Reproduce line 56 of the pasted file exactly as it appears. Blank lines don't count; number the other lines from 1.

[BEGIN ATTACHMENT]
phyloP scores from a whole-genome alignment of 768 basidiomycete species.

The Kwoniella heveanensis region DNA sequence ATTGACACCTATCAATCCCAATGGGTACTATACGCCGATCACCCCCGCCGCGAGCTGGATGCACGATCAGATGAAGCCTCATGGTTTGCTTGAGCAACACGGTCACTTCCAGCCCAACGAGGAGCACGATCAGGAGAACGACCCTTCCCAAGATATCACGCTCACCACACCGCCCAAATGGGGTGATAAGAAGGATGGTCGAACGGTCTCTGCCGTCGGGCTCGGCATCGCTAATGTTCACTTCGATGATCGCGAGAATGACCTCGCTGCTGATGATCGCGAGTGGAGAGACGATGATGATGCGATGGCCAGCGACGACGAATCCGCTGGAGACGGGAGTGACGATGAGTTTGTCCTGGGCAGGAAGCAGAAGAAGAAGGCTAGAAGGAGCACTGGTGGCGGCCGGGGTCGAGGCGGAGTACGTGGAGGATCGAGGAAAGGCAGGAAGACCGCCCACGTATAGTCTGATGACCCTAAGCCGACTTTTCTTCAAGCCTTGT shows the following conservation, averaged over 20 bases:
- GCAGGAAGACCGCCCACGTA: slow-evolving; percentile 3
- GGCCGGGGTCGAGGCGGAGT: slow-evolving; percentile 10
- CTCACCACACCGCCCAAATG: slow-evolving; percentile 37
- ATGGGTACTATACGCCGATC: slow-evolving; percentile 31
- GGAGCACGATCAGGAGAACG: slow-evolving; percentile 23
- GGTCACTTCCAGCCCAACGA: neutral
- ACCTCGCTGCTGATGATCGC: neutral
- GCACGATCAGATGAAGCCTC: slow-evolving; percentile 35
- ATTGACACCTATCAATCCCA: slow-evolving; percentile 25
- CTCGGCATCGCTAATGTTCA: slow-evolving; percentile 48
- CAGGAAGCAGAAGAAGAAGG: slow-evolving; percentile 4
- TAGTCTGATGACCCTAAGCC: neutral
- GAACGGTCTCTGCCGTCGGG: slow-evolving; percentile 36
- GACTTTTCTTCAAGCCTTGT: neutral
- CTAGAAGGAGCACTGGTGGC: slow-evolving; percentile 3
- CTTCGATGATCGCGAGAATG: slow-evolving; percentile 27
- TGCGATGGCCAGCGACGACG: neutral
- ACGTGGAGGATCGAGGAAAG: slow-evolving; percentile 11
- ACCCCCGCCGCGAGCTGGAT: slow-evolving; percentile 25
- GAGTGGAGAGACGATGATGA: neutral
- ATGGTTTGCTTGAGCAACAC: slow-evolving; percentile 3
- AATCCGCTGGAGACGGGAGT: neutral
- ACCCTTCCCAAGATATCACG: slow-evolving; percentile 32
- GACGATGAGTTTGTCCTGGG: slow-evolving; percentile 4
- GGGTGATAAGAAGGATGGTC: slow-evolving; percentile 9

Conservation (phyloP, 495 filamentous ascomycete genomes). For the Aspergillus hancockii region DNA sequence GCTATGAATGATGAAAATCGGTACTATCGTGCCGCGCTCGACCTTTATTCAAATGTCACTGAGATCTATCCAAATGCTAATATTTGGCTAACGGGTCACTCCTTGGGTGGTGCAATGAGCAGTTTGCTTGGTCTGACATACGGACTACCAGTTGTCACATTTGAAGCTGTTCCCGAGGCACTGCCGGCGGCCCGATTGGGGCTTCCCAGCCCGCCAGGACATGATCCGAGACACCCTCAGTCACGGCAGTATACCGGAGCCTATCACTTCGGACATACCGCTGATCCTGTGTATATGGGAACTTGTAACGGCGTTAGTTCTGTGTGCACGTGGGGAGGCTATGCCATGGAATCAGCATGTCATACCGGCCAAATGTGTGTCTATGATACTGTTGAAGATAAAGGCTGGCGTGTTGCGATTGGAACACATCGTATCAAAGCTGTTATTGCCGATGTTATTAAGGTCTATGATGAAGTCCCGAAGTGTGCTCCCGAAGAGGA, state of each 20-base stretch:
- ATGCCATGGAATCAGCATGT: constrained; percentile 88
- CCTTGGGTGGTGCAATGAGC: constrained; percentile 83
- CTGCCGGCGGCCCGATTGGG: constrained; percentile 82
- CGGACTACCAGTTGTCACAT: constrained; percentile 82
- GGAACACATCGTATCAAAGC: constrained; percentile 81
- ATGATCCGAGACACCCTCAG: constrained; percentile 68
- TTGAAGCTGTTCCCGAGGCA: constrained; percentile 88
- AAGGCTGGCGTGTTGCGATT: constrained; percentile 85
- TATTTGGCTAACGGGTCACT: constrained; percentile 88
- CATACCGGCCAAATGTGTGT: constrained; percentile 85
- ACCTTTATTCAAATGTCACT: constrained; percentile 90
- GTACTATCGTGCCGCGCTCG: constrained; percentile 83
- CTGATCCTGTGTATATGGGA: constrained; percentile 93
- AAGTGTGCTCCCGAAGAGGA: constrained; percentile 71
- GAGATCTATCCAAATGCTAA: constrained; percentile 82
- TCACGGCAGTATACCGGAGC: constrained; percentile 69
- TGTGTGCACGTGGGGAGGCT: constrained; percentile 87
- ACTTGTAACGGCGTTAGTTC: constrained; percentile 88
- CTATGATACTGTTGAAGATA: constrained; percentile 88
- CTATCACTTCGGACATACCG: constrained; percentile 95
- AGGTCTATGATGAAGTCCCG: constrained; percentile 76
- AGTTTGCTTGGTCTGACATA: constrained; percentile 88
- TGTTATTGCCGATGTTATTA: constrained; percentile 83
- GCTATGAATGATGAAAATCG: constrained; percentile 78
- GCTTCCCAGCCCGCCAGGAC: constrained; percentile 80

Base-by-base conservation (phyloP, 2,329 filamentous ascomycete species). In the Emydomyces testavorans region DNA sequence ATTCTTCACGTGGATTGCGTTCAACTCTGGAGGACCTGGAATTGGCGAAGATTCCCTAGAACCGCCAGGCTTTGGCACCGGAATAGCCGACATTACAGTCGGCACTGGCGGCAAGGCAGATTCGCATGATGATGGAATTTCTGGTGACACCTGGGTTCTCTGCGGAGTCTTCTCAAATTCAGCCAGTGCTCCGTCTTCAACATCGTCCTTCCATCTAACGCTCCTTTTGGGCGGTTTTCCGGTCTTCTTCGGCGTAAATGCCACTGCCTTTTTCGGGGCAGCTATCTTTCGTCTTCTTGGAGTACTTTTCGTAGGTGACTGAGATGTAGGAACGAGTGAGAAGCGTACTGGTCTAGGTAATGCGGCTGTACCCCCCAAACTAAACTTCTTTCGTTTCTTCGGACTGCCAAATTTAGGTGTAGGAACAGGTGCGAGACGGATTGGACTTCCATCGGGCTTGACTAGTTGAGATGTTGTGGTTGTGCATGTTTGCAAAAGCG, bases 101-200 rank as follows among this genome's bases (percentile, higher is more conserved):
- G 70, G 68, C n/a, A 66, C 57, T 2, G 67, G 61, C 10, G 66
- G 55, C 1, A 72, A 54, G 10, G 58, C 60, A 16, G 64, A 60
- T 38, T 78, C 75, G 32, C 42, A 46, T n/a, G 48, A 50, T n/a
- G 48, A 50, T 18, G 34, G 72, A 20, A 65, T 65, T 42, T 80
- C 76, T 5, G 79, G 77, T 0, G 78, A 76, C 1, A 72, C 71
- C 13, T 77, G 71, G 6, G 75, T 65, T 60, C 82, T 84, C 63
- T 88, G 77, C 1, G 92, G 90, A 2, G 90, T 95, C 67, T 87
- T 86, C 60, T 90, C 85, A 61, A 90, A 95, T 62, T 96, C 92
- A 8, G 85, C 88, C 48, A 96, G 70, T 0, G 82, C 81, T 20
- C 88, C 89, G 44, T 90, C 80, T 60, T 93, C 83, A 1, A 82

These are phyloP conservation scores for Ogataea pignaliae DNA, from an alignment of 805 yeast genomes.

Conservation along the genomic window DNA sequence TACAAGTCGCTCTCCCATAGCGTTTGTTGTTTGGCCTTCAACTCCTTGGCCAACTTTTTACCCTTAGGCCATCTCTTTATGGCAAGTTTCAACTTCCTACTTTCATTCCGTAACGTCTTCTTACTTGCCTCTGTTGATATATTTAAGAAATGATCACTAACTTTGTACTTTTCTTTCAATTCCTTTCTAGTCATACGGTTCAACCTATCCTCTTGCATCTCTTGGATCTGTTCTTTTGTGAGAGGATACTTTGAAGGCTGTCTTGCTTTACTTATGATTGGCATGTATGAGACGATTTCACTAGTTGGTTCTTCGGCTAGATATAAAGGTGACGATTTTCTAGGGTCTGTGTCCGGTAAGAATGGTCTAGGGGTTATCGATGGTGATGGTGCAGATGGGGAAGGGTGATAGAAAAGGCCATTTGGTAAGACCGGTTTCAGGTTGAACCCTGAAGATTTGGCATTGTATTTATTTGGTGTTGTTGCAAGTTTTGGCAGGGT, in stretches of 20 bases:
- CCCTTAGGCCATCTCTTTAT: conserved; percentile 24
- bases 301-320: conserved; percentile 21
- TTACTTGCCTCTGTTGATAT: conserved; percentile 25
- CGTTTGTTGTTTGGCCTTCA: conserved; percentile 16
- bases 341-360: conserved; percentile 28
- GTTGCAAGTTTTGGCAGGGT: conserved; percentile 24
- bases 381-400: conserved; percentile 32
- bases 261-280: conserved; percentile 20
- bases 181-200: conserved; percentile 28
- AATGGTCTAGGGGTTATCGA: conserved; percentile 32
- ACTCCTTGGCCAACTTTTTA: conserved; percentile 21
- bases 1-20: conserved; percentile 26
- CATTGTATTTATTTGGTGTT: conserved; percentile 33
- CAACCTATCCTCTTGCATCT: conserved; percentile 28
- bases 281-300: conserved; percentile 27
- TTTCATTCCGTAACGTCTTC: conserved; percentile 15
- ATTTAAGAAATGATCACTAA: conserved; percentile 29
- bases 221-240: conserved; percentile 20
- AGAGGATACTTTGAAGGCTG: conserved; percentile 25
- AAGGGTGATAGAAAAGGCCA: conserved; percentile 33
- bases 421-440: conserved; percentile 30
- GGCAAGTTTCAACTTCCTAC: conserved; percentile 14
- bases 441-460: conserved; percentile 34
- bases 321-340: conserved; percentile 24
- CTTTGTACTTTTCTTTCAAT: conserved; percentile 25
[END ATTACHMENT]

- G 55, C 1, A 72, A 54, G 10, G 58, C 60, A 16, G 64, A 60